NEWS3 August 2020

Ad spend forecast to fall almost £4bn in 2020

Covid-19 News Trends UK

UK – Ad spend in the UK is set to decrease by 15.6% in 2020 to £21.4bn, according to the latest quarterly spend report from the Advertising Association (AA) and Warc.

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The 15.6% fall projection is a slight improvement on previous estimates by the AA and Warc, which previously forecast a 16.7% drop in ad spend. The improvement in 2020’s ad spend estimates are linked to recent measures by the government to stimulate consumer spending.

The latest expenditure report for the first quarter of the year shows that ad spend is likely to be 16.6% higher in 2021 than in 2020. However, this falls short of the £25.3bn spent in 2019, and pre-Covid estimates for 2020 had ad spend at more than £26bn.

Ad spend increased 2.9% year-on-year in the first quarter, according to the report, in contrast with a 39% fall expected in the second quarter. The industry is not expected to overtake 2019’s ad spend until 2022 at the earliest, according to the study, and current estimates are dependent on a successful vaccine.

Year-on-year growth is also not expected until the second quarter of 2021 due to expected high unemployment levels and the possibility of a second Covid-19 wave this winter.

Online and digital advertising rose in the first quarter of this year, with search and online display advertising increasing by 10.1% and 11.8% respectively. Video on demand also saw a 11.3% increase in investment, and spend on national news websites increased by 14.2%. Cinema and out-of-home advertising were forecast to decrease by 100% and 70.4% respectively in the second quarter, but both areas are expected to recover in 2021.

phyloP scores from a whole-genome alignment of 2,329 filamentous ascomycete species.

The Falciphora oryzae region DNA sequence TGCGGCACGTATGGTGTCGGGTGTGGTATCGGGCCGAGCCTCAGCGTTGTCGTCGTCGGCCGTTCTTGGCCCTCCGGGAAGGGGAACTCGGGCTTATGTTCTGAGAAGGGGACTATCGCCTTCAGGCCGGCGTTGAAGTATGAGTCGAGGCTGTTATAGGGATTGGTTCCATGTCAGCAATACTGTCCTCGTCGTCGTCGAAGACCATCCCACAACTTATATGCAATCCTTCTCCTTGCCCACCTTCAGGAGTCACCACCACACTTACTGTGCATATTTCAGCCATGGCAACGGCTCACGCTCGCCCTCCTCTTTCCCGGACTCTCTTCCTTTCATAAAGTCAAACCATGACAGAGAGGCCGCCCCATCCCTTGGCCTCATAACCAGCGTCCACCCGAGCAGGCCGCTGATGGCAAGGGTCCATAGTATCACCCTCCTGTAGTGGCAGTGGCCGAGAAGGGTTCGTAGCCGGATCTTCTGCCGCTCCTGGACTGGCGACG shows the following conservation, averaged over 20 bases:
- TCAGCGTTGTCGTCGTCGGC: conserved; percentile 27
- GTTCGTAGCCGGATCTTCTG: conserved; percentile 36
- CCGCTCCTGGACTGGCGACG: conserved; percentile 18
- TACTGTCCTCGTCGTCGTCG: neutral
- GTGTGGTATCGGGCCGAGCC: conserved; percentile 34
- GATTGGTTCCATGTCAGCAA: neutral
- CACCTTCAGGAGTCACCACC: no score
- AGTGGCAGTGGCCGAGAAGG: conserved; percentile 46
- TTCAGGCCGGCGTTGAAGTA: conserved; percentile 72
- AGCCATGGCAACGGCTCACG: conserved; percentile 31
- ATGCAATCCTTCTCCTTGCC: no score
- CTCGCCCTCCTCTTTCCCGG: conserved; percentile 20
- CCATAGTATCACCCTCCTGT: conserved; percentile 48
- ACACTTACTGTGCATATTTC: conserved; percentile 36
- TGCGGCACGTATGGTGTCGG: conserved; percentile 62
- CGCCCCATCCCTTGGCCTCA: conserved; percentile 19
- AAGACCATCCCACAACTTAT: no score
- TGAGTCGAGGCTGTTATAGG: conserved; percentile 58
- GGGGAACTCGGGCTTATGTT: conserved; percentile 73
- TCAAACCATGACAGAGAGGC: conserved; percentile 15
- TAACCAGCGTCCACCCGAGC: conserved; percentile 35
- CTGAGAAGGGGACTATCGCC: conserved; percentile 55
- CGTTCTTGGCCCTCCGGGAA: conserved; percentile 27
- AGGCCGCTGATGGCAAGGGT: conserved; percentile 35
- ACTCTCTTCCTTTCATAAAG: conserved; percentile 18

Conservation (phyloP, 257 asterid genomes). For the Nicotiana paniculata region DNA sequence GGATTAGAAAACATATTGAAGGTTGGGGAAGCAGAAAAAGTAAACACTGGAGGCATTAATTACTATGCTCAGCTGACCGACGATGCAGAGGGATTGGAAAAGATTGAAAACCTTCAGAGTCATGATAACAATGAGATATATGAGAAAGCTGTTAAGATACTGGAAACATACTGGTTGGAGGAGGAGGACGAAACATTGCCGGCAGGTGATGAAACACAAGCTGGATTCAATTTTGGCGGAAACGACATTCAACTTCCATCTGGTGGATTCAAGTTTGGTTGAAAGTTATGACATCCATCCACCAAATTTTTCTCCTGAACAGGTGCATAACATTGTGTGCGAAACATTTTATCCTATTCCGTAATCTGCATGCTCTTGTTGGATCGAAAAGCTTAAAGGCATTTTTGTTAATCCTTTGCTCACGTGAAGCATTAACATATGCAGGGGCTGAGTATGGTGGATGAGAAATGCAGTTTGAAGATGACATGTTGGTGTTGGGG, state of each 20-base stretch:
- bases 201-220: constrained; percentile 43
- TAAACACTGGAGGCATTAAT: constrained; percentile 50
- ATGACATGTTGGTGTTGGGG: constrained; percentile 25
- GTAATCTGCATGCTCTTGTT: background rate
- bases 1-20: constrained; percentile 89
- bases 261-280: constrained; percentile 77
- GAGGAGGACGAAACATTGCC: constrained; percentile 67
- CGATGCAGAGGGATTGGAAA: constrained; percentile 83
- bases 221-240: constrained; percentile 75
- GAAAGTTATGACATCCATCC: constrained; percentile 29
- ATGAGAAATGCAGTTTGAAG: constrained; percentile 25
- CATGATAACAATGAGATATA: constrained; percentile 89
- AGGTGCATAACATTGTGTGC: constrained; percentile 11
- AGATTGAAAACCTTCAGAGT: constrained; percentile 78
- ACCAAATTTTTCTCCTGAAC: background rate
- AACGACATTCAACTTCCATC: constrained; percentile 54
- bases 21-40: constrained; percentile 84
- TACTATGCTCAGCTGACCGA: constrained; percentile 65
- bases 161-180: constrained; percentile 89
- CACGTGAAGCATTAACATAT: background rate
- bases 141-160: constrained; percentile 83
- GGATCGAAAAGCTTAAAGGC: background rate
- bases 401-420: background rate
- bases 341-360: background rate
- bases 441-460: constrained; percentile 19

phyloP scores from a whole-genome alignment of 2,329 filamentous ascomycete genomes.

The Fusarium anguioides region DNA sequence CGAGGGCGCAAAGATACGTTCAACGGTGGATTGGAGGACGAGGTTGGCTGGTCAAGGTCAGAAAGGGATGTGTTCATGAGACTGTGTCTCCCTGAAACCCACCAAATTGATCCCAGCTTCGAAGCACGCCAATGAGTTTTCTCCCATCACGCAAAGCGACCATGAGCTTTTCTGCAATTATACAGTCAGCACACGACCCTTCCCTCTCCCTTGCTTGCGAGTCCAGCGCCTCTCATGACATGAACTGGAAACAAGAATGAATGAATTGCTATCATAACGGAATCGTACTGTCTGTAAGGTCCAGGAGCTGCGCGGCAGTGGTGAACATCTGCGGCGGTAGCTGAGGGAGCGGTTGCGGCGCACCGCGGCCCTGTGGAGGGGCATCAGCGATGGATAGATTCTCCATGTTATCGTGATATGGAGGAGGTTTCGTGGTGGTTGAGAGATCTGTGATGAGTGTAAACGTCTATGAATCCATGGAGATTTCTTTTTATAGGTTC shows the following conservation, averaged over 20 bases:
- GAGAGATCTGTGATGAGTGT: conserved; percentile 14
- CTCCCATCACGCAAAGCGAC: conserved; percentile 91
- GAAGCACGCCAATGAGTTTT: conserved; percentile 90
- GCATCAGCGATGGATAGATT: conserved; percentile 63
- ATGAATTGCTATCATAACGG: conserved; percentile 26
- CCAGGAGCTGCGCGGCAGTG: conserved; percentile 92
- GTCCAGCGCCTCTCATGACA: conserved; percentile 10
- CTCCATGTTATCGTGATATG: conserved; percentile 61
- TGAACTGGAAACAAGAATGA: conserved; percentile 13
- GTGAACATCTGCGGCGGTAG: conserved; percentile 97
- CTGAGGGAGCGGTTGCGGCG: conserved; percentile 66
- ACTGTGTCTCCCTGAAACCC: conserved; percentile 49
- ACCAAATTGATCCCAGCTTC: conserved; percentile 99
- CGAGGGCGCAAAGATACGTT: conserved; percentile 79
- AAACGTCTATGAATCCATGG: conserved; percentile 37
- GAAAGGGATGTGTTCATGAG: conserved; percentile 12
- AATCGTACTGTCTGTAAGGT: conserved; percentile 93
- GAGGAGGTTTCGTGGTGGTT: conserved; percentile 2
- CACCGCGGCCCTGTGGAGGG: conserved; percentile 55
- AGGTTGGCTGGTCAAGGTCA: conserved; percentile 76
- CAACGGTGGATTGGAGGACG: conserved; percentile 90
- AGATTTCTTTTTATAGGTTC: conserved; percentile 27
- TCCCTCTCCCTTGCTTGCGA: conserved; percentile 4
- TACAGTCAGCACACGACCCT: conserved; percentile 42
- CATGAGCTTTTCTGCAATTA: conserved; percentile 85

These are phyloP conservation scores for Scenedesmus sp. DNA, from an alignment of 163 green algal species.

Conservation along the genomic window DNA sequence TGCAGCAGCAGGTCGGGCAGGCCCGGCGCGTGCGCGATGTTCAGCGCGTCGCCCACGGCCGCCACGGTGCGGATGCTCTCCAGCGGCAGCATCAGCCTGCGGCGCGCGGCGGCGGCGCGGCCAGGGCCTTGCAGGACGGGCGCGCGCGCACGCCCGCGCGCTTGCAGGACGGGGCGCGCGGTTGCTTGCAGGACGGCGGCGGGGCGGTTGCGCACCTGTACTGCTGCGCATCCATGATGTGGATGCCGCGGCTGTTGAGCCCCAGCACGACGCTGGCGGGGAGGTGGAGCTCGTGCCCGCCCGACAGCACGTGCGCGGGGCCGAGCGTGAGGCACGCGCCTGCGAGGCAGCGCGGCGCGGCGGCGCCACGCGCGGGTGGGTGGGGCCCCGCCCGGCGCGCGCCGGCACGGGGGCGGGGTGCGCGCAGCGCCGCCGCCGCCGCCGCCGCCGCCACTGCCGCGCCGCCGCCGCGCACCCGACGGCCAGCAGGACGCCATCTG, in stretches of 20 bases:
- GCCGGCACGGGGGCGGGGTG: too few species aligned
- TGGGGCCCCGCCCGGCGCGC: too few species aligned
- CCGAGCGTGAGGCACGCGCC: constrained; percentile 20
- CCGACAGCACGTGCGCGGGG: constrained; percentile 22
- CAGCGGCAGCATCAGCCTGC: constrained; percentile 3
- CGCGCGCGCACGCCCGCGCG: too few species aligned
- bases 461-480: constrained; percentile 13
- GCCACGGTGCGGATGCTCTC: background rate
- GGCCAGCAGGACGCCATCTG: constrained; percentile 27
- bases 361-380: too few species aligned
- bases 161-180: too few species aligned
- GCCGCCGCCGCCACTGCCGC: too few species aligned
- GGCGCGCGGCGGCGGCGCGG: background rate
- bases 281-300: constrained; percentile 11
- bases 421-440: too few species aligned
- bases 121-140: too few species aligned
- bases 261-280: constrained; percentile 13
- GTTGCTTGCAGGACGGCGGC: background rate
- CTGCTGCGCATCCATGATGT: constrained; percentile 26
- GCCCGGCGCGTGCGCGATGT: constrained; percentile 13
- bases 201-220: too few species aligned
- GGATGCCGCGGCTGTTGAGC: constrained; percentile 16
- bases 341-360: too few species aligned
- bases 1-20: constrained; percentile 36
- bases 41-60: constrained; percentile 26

Stephen Woodford, chief executive of the Advertising Association, said: “This forecast demonstrates the need for government to continue working with the advertising industry to boost confidence in the economy and among consumers.

“This can be achieved through initiatives such as our tax credits scheme for advertising, but also by ensuring we have a regulatory environment that is open and fair, to ensure businesses have the confidence to invest. This means avoiding increased rules and regulations, such as those proposed for high fat, salt and/or sugar food advertising, that will weigh on the much-anticipated recovery we hope to see next year.”

James McDonald, head of data content at Warc, said: “First quarter metrics were softer than had been anticipated going into lockdown, but we believe the second quarter will represent the nadir.

“Our cautious optimism that investment will rebound from April 2021 is rooted, in part, in a belief that a ‘new normal’ will then have been established, borne by a successful vaccination programme. Under these circumstances, we feel the UK’s ad industry can attain a full recovery during 2021 as a whole, though total market value will still be down on 2019’s peak.”